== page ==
Los Canaleros grabbed a valuable three points away from home over the weekend, blanking Jamaica 3-0, while the Mexicans have a 100% record thus far after beating Costa Rica 1-0.
The Panamanians put on another solid performance in the third round of CONCACAF qualifying but were a lot more clinical in front of goal versus the Reggae Boyz than they were in their opener against Los Ticos.
Thomas Christiansen saw his side go after the Jamaicans from the opening whistle, and they did not stop, firing six shots on target and handing them their first defeat at home since September 2016.
Christiansen has to be pleased with how well his defence have played in this round so far after a shaky Gold Cup campaign, where they conceded seven goals in three matches.
They held the Costa Ricans without a shot on target in their opening match of this qualifying round and then conceded only six shots total in another shutout versus Jamaica.
Earning four points from two games puts this team in a decent position, but if they learned anything from their previous campaign, it would be not to get too comfortable, as they were in the same spot in the final stage of qualifying for the 2018 finals before going winless in five straight games.
Playing probably the toughest team in CONCACAF next in Mexico could be just what they need to maintain their focus, as you would not think that they would be overlooking a side who they have not beaten in a competitive game since 2013, not to mention the fact that they have only scored three goals against El Tri in their last 10 encounters with them.
After two games in this qualifying stage, Gerardo Martino and his Mexican side have taken care of business, winning both of their matches quite comfortably.
They have only allowed two shots on target in both of their games so far, and even though each of those victories were only by a single goal, they rarely looked vulnerable in transition or susceptible to conceding.
Mexico have been at this point of qualifying so many times that it has almost become like a routine day at the office for them, and they instinctively always seem to know what to do, and so far, there is no reason to believe that this team will not be on the path to another finals appearance.
In the final stage of qualifying for the 2018 World Cup, the Mexicans were humbled by Panama in their second game, as they were held to zero shots on target in Panama City, firing only six shots total, despite having 72% of the possession.
Mexico will likely expect a defensive-minded approach once again from the Panamanians on Wednesday, but they should be well-equipped to deal with it given that most of their regulars are available, and they faced seemingly a wall of defenders behind the ball in their first two matches at the Gold Cup.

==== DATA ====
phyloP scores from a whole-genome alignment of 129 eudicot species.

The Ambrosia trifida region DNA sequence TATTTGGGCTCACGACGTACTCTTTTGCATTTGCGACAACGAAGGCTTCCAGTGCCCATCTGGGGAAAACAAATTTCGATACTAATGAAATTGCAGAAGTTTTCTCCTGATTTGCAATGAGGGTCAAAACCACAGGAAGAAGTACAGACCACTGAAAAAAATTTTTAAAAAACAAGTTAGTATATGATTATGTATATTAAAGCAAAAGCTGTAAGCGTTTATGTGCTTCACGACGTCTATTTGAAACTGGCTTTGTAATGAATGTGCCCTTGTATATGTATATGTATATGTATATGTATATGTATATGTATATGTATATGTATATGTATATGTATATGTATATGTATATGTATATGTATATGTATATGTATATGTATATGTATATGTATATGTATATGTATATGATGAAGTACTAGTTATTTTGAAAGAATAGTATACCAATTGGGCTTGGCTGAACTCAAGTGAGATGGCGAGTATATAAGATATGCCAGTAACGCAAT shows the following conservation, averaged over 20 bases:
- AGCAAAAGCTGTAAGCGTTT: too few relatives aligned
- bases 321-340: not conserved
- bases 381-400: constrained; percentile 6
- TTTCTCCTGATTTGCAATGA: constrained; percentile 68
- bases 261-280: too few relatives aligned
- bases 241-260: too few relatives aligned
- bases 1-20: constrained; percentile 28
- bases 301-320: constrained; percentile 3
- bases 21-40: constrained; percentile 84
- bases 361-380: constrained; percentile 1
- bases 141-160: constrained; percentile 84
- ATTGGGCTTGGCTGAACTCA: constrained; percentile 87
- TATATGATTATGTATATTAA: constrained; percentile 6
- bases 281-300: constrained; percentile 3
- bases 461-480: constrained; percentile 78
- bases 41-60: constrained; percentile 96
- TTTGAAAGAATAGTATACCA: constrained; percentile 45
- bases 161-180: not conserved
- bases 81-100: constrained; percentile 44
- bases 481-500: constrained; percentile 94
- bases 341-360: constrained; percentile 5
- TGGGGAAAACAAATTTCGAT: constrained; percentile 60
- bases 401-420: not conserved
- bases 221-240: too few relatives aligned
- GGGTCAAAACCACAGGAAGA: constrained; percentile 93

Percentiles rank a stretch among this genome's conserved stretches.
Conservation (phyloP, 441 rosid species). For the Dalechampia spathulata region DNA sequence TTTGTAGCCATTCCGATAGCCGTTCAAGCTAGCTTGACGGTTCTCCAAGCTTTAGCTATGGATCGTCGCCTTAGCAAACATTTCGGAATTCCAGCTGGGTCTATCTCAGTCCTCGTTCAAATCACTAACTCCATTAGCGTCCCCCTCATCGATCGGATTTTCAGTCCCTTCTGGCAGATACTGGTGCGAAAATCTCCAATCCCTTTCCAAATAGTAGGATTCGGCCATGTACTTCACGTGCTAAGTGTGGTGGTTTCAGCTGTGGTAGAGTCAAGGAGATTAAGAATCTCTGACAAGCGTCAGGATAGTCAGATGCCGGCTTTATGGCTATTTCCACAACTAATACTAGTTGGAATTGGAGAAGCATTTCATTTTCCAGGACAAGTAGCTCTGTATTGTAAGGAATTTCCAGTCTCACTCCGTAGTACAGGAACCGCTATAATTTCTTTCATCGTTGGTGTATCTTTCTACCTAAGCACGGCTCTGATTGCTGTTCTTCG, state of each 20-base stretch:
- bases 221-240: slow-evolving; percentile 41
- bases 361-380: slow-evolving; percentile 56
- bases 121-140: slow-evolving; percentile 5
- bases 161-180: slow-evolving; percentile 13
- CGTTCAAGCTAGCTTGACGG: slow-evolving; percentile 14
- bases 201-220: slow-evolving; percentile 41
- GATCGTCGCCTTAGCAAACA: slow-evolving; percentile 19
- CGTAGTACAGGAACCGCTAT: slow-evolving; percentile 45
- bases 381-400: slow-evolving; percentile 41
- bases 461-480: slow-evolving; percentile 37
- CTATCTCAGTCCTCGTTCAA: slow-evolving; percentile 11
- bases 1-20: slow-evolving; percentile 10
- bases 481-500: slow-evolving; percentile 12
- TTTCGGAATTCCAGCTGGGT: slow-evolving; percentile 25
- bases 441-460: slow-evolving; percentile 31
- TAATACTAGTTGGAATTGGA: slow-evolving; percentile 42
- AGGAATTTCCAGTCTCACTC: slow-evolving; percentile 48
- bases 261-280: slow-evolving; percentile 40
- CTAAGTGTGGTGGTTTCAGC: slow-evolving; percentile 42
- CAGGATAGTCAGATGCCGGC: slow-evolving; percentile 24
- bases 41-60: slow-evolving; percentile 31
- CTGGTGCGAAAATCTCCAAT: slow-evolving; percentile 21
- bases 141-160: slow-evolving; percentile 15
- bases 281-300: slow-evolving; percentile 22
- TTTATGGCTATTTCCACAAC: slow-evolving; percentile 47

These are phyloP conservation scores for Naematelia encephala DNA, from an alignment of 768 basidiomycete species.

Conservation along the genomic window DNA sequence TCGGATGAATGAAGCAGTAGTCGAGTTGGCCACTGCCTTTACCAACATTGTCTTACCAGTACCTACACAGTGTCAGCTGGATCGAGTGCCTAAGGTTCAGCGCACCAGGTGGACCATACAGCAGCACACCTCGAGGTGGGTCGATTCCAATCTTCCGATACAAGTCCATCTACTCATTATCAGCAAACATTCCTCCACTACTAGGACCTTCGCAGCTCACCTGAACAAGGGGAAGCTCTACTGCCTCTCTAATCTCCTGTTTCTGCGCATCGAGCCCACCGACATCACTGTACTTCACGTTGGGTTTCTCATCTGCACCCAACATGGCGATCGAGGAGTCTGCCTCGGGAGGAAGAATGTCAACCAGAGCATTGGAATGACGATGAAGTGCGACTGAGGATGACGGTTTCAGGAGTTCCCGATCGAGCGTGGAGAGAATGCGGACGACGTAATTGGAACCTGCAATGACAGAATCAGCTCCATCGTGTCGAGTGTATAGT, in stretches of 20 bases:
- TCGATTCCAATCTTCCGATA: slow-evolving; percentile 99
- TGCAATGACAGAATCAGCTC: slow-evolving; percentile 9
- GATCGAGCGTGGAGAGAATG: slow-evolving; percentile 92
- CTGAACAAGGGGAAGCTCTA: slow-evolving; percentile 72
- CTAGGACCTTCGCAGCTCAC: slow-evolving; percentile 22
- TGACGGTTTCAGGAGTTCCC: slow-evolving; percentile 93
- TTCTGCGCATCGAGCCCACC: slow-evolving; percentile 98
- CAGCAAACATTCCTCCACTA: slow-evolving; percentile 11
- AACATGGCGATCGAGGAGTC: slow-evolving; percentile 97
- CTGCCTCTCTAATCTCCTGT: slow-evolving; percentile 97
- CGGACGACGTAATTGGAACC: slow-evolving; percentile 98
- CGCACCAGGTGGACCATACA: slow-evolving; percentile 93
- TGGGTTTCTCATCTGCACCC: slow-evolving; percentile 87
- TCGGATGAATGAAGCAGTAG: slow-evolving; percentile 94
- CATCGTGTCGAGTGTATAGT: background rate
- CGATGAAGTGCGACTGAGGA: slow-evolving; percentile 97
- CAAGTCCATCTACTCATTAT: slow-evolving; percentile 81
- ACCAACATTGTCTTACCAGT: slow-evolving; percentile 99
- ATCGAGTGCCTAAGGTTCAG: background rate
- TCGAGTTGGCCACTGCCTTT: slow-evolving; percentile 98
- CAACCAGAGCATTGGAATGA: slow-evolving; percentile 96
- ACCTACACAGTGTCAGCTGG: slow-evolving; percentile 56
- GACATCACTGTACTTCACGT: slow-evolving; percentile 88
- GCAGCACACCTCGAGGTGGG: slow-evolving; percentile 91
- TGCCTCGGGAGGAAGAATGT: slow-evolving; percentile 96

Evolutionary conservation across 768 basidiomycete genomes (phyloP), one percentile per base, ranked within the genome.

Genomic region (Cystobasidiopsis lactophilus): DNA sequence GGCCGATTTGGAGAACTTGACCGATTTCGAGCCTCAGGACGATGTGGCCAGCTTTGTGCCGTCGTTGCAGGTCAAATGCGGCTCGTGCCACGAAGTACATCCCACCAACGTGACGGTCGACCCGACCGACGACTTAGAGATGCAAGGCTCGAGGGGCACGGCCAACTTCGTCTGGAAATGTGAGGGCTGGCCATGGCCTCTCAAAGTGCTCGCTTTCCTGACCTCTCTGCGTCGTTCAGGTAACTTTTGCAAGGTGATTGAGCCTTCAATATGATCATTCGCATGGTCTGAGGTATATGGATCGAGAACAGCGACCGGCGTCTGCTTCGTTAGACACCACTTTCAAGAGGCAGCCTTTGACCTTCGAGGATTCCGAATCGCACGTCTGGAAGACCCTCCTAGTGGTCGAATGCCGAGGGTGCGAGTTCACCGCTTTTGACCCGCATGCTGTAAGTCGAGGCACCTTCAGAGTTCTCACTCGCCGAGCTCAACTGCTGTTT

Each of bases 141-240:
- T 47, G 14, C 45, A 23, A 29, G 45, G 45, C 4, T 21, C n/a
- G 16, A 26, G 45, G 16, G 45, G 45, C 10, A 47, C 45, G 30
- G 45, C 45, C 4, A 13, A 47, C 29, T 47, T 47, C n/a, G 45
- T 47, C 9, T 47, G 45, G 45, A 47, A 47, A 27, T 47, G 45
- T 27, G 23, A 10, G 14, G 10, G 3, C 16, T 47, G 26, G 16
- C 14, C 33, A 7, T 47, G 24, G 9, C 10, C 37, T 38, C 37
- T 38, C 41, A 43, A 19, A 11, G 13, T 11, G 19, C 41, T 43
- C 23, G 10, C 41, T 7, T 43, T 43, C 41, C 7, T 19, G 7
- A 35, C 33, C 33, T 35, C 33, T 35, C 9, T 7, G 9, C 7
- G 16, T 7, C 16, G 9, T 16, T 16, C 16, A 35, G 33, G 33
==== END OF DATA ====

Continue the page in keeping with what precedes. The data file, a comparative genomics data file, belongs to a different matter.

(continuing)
El Tri have usually been able to make it beyond this stage of qualifying quite comfortably, though it is not uncommon to see them suffer an early setback.
If they can win this game, it would mark the first time that this side have won their opening three matches in the final qualifying round since their 1978 World Cup qualifying campaign.
Striker Cecilio Waterman scored the third goal for Panama versus Jamaica on Sunday, as he leads the team with four in the qualifying stages, while Andres Andrade scored his first international goal in only his 11th appearance for the senior side and Rolando Blackburn picked up his first of this campaign.
Luis Mejia stopped all three shots that he faced for his second successive clean sheet, and Azmahar Ariano came on as a substitute in their last match, making his first appearance at this stage of the competition and earning only his sixth international cap.
Adalberto Carrasquilla and Eric Davis each picked up an assist in their match against Jamaica, while Yoel Barcenas made a second successive start in the midfield and his third appearance for the national team.
On Sunday, Mexican keeper Guillermo Ochoa collected his first clean sheet since June 30, when his side defeated Panama in a friendly, 3-0.
In that same encounter, defender Cesar Montes scored his first international goal, while Henry Martin has developed a knack for scoring late goals, netting in the 90th minute in that friendly with Panama and getting the winner in their opening game victory last week versus Jamaica.
Julio Cesar Dominguez took the place of Jorge Sanchez in their match against Costa Rica, while Andres Guardado, Carlos Rodriguez and Jesus Corona replaced Roberto Alvarado, Sebastian Cordova and Luis Romo.
Panama possible starting lineup:
Mejia; Davis, Andrade, Escobar, Murillo; Godoy; Ayarza, Barcenas, Carrasquilla, Yanis; Blackburn
Mexico possible starting lineup:
Ochoa; Gallardo, Araujo, Montes, Sanchez; Alvarez; Alvarado, Guardado, Rodriguez, Corona, Funes Mori
We say: Panama 0-0 Mexico
Look for the Mexicans to have the bulk of the possession, with several Panama players likely to be surrounding them for most of the game.
They did not show it in the Gold Cup, but Panama are actually quite comfortable and capable of defending, and they can do it effectively as they have done in this qualifying campaign, already maintaining six clean sheets.
Our analysis of all available data, including recent performances and player stats up until an hour before kickoff, suggested the most likely outcome of this match was a Mexico win with a probability of 51.85%. A draw had a probability of 24.7% and a win for Panama had a probability of 23.44%.
The most likely scoreline for a Mexico win was 0-1 with a probability of 11.64%. The next most likely scorelines for that outcome were 1-2 (9.57%) and 0-2 (9.49%). The likeliest drawn scoreline was 1-1 (11.75%), while for a Panama win it was 1-0 (7.21%). The actual scoreline of 1-1 was predicted with an 11.8% likelihood.